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Indoor plant recommendations from ‘The Plant Doctor’

Senior horticulturist talks tips to make house plants thrive, avoid common problems

By
Ficus
Ficus. Andy / Andrew Fogg (CC BY 2.0)

They call him “The Plant Doctor.”

Matt Kostelnick is a senior horticulturist in Des Plaines, Illinois, with over 20 years experience in the horticulture industry and teaching horticulture at the university level.

He recently appeared on Wisconsin Public Radio’s “The Larry Meiller Show” for Garden Talk to give advice for indoor gardeners, including recommendations for tall plants, how to make your plants thrive and ways to address common problems.

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The following is a partial transcript of Kostelnick’s suggestions and tips for indoor gardeners. This transcript has been edited for brevity and clarity.

Tall indoor plant suggestions

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Dracaena

The No. 1 tall indoor plant that comes to mind is the dracaena. It gives you the height because they have long stems and then up on top there are long leaves.

They also tend to make good indoor plants because they don’t wilt easily and are semi drought tolerant. Most dracaenas can tolerate low light conditions.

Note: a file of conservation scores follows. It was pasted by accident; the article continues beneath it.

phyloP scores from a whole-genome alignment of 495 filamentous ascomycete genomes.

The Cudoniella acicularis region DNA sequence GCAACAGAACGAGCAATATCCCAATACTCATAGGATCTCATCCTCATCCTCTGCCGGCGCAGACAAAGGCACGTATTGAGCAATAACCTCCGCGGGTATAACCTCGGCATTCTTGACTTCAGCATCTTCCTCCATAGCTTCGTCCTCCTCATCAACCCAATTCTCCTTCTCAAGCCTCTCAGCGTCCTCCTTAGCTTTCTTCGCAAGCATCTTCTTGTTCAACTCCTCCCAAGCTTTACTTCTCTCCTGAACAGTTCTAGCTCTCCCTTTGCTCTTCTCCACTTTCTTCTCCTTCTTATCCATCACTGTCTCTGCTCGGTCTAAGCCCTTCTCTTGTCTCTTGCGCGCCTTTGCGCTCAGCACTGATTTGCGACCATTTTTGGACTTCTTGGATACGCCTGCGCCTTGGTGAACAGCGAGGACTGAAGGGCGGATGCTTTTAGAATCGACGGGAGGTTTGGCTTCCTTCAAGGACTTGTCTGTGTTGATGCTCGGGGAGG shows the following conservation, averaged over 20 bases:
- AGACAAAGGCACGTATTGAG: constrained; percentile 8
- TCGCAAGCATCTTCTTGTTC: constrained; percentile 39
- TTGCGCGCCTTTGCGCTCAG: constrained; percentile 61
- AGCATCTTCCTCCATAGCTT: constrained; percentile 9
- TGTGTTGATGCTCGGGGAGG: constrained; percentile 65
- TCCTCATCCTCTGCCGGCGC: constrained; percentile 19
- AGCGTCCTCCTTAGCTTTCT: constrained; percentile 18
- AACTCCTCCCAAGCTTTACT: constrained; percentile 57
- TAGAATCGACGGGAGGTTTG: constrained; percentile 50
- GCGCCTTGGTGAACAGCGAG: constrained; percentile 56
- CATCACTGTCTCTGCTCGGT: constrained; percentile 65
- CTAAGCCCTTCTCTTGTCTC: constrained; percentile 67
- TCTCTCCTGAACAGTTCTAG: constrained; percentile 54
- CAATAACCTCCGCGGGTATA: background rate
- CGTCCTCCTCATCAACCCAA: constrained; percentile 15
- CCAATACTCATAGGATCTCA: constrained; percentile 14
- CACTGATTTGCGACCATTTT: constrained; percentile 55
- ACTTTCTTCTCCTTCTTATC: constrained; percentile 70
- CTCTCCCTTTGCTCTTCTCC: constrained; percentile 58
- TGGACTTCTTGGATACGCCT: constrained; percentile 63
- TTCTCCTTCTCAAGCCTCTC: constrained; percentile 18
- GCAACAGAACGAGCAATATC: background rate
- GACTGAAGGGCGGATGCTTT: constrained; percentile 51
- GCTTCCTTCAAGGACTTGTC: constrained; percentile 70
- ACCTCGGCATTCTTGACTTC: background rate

Ficus

A ficus is like a tree. It needs a lot of light.

Most people are familiar with the ficus benjamina, but it’s very prone to dropping leaves. It could have thousands of leaves and a few hundred will drop on the floor. It’s a lot of work to clean.

But there are other types, like the ficus amstel king. It has longer leaves that are in the shape of a banana and don’t drop as much. It also tolerates lower light. It is more expensive, but I think it’s a better ficus than the benjamina.

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Schefflera

Scheffleras can be small, medium and some are even quite big in size. They are generally affordable and most garden centers have them.

There are different types of scheffleras. Some are just green while others have a goldfish or whitish color in them. They come in different forms like a bush, a column or a tree. They do like good light, but don’t need as much as a ficus tree.

They grow quite quickly indoors.